15 May 2001
Surface Treatment Asphalt Materials
(c) Historically, rapid curing cutback asphalts were used for surface treatments. RC-250
was used when cooler temperatures were anticipated, and RC-3000 when very warm temperatures
were anticipated. Currently, environmental requirements limit the availability of cutback asphalts, and as
a result, emulsified asphalt binders are the most widely used binder.
(d) Emulsions require some special handling and storage considerations to prevent
freezing, settling, and premature breaking, but they can be applied with little or no additional heating. In
selecting the type of emulsion, the compatibility of the aggregate and emulsion must be considered. As
a general rule, anionic emulsions adhere better to limestones and other aggregates composed of
predominantly calcium minerals. Cationic emulsions generally adhere better to aggregates high in silica,
such as chert and quartz gravels. Cationic and anionic emulsions both adhere well to damp aggregates.
(e) Asphalt cements harden quickly so that the cover aggregate is held in place better
than other binders provided the asphalt cement does not chill before the cover aggregate is applied.
Chilling of the binder before applying the aggregate is one major disadvantage with asphalt cement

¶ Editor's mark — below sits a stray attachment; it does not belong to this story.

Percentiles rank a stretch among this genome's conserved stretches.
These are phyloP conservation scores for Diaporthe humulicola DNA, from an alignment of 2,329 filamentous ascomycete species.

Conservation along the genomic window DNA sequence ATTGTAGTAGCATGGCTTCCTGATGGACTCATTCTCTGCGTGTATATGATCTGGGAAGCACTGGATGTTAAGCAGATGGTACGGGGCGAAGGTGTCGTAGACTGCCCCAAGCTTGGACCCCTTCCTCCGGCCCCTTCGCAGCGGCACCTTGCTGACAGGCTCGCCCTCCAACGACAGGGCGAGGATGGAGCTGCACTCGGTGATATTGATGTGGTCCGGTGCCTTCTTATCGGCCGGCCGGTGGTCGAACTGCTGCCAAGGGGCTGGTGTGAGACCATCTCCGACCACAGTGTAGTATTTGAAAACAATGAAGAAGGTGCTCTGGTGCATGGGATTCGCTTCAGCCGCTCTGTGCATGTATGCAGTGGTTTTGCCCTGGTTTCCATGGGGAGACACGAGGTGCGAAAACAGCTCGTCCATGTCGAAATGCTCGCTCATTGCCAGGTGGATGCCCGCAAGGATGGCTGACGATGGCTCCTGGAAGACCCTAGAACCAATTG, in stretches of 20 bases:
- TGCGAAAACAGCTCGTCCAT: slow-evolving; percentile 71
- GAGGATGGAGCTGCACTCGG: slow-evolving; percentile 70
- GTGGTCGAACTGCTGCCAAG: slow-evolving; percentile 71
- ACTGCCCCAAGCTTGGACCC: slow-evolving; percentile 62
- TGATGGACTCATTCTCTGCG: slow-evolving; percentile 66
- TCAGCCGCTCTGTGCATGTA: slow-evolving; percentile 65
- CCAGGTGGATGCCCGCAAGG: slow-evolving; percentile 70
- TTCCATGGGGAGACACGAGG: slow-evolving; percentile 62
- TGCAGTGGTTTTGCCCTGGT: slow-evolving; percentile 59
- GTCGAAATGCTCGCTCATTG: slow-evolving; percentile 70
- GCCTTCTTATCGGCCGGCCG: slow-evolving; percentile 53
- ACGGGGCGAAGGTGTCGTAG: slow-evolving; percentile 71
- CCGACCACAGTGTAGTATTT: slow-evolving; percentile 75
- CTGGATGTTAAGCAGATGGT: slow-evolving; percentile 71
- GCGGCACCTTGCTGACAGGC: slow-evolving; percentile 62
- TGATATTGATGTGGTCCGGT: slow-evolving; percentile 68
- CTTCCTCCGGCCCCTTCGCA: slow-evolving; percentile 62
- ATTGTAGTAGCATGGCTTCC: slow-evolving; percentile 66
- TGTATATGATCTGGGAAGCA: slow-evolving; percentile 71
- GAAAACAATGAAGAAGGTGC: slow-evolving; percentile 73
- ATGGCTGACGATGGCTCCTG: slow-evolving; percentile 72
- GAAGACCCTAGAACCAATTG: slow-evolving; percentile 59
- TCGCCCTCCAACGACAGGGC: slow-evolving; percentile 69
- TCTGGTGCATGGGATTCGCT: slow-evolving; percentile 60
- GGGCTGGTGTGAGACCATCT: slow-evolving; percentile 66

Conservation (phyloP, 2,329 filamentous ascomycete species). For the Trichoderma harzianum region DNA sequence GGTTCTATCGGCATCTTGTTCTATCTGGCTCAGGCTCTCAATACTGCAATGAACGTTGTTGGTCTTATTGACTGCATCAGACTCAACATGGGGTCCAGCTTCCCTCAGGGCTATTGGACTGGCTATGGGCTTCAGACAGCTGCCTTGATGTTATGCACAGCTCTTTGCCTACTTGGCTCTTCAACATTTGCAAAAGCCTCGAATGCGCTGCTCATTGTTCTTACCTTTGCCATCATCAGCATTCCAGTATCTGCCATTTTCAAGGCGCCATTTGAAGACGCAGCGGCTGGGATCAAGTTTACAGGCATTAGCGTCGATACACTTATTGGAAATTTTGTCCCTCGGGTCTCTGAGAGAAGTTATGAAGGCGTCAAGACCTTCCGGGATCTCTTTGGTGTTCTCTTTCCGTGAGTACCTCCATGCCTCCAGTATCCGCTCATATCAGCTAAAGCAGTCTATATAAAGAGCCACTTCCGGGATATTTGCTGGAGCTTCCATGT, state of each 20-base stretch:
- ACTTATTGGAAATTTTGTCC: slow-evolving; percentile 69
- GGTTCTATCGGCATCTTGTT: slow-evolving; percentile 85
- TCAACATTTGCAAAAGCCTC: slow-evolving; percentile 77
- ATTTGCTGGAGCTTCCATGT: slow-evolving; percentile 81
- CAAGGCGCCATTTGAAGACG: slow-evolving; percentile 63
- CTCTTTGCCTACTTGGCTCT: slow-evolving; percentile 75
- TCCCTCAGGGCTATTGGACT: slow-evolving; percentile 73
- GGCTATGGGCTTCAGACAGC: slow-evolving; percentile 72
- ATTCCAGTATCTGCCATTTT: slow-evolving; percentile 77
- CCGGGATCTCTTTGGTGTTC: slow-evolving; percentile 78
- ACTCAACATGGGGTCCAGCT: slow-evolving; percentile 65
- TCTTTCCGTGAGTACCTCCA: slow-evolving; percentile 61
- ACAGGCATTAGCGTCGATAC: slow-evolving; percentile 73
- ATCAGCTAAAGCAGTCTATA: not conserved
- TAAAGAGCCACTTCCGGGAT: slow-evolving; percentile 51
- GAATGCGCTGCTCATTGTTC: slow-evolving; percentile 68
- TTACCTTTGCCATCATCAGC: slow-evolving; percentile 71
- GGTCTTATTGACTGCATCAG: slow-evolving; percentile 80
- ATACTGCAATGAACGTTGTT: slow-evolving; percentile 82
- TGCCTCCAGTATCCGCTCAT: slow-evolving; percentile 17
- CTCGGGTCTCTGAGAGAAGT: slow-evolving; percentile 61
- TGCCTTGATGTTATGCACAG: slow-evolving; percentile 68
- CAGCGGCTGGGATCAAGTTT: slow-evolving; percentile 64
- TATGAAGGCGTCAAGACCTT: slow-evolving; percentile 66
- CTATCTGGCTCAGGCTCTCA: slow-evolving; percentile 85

binders. To insure good bond, the aggregates are often heated when asphalt cements are used.
Another disadvantage with the use of asphalt cements is the high amount of heat required for spraying.
Because of the difficulties encountered with asphalt cements, cutbacks or emulsions instead of asphalt
cement should be carefully considered.
(a) The aggregate will have an effect on the degree of wear resistance, riding quality, and
skid resistance of the surface treatment. Only clean, dry aggregate fragments, free from dust or dried
films of harmful material, should be used. The aggregate should have a single-size (uniform) gradation
and it should be composed of hard, angular, polish-resistant material. Flat and elongated aggregate
particles and wet or dusty aggregates are not used. Small quantities of moisture up to about 1 percent
do not create a problem, especially in warm weather, but dust can prevent the adhesion of the binder to
the aggregate. When an emulsion is used as the binder, aggregate with up to 3 percent moisture may